There is a new baseball sensation playing for the Los Angeles Angels. His name is Shohei Ohtani and he is the latest in a long line of Japanese players to make it to Major League Baseball.
One hundred years ago, baseball changed forever when Boston traded Babe Ruth to the New York Yankees for $125,000, creating the “Curse of The Bambino” which lasted for eighty-six years, denying Boston a World Series title until 2004, while New York with Ruth went on to be the premier sports franchise of the 20th Century.
At the time, Ruth was the best pitcher in the game, winning ninety-five games for the Red Sox in the previous five years. He was also the game’s best hitter, on the cusp of his record setting career of hitting 714 home runs. After leaving the Red Sox, the Babe seldom pitched again, earning just five victories in fifteen years.
Today there is a new Babe Ruth, and he plays in California. But this new incarnation of Ruth both hits and pitches on a regular basis. Ohtani rests on days before and after pitching. Other days, he is the DH, never playing in the field.
The Red Sox bid for his services but the Angels made a better offer. It’s ironic that a century later, the Red Sox would lose out on the second Babe Ruth. Both teams currently lead their divisions and could play for the American League pennant. But that’s down the road. There is a full season ahead of us.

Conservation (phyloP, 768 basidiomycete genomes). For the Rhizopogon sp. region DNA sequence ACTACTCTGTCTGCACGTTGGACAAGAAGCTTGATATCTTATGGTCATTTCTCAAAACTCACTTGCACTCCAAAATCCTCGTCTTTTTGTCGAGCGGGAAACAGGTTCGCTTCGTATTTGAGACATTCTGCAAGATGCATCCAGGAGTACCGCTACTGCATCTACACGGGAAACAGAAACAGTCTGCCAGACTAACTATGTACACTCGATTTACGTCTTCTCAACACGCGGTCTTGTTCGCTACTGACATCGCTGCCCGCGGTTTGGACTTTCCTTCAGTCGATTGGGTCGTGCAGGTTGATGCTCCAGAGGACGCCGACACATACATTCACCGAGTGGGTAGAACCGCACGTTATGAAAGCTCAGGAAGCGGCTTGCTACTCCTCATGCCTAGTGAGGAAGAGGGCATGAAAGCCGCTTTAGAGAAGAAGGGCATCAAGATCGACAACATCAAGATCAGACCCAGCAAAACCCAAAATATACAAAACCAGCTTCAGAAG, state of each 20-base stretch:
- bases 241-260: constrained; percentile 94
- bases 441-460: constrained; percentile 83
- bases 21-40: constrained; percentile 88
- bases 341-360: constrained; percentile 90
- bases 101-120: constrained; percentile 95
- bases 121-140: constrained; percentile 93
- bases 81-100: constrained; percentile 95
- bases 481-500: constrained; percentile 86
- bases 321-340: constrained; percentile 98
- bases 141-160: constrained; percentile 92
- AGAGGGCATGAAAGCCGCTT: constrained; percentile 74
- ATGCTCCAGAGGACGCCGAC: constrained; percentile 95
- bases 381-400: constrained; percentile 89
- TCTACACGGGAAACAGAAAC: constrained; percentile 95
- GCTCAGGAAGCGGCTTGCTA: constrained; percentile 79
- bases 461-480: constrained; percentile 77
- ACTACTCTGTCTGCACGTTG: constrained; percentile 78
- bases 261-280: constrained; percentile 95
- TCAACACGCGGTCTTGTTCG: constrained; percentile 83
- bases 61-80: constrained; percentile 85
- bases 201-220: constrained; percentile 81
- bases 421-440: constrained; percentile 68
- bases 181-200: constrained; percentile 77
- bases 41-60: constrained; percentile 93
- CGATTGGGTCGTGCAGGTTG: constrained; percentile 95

How is Ohtani doing so far? Very well. At the start of this week, his team is currently 13-3, leading the AL West. He is hitting .367 with three home runs, 11 RBI’s, a bases clearing triple, and scoring the winning run on a sacrifice fly in another Angels win. In pitching, he is 2-0, has a 2.08 ERA, 18 strikeouts, including retiring 27 straight batters over a two-game span.
Sixteen games do not a season make, but everyone is watching, make no mistake.
The Angels fans are so happy, the public address announcer has to ask them to stop yelling during Ohtani’s at-bats.
There is a strange financial angle to this story as well. The Angels outbid three other teams for Ohtani and had to pay his former Japanese team $20,000,000 to get him. According to MLB rules, he can only make the league minimum of $545,000 for the next three seasons until he reaches the age of 25. Two years after that, he’ll be eligible for free agency.
Ohtani is the latest in a long line of Japanese-American baseball players who made the transition to playing in the United States. Players like certain Hall of Famer Ichiro Suzuki of the Seattle Mariners, and nine time All-Star Hideki Matsui of the New York Yankees, led the way for a continuing string of players who crossed the Pacific to play.
And MLB has been better because of it.
Ed. Note: Ohtani lasted two innings last night against the Red Sox before leaving due to a blister on his pitching hand. It is unclear when he’ll be able to either pitch or DH, the Angels announced.